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DC fees are barrier for private markets, notes CFA Institute

defined contribution (DC) pension schemesGreater participation by defined contribution (DC) pension schemes in private markets is important as public equities reduce in number – but their involvement is also restricted by the regulatory focus on fees, according to investment professionals.

This is one of the main findings by a CFA Institute report that notes the decline in listed public equities worldwide has potentially negative implications for retirement savers and means private markets are becoming bigger and more critical to economic activity – including DC investment.

Calls for more involvement of DC pension funds in private markets are getting louder, the CFA said, but noted cost structures were a problem.

For example, in Norway there is a requirement that the scheme operator must pay the asset management fees rather than pass these fees along to the account beneficiary (as in most other countries) and this gives DC schemes a strong incentive to search for lower cost asset managers.

And in the UK, there is a cap on the total expense ratio of DC default schemes set at 0.75% per year. There is even pressure to add in transaction costs to the cost cap.

Both the Norwegian and UK experience has increased incentives for low-cost passive investments.

Sviatoslav Rosov, lead author of the CFA Institute report, says: “Typically, plans with a one-dimensional focus on costs will be able to access only passive equity or fixed-income index exposure, and they are not likely to be able to invest in private markets absent new, and cheaper, investment products from the industry.”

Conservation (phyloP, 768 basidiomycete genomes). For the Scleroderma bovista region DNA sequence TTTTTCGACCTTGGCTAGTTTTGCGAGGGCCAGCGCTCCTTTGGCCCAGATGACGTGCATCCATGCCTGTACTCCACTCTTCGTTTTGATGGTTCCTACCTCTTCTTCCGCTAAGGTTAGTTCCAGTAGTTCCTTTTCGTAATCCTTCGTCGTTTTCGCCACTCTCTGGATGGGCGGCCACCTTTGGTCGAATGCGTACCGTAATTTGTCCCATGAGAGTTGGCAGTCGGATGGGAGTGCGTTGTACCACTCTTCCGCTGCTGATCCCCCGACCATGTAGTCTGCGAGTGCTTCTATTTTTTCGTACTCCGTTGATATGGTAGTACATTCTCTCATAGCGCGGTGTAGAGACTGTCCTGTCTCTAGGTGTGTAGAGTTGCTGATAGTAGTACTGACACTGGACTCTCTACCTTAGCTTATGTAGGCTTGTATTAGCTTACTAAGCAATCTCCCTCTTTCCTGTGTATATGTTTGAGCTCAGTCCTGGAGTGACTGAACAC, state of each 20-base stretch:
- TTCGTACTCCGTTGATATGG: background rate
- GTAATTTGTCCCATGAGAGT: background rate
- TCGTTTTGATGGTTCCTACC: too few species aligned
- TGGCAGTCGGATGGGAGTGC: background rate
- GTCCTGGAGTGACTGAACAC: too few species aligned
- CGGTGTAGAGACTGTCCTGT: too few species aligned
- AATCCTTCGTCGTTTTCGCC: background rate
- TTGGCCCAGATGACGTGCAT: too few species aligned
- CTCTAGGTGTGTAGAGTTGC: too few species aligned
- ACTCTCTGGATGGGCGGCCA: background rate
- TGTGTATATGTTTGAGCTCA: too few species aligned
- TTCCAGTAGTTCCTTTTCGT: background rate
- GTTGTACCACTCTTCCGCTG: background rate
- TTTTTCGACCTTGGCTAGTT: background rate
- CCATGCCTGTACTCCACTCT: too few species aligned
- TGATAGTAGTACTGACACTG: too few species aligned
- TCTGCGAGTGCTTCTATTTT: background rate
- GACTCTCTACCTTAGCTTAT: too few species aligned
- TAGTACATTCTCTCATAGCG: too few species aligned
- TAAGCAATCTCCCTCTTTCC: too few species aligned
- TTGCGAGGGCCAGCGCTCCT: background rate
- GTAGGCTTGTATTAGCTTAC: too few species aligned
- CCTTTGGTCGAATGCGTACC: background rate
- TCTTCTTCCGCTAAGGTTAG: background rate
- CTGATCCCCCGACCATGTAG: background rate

The report, called ‘Capital formation 2: Investing pension contributions in private markets responsibly’, says listings in public markets are “waning” and private markets are becoming bigger and more critical to economic activity.

Among other findings are that eligible assets for DC funds would have to be reviewed to allow DC schemes to participate in private markets.

Rosov, who is also regional head of capital markets policy at the CFA Institute, also said that policymakers should not assume that a shift towards private markets would automatically result in higher risk adjusted returns for pension funds.

“While the range of investment options would expand, private market outperformance of public markets is a story with much nuance,” he said.

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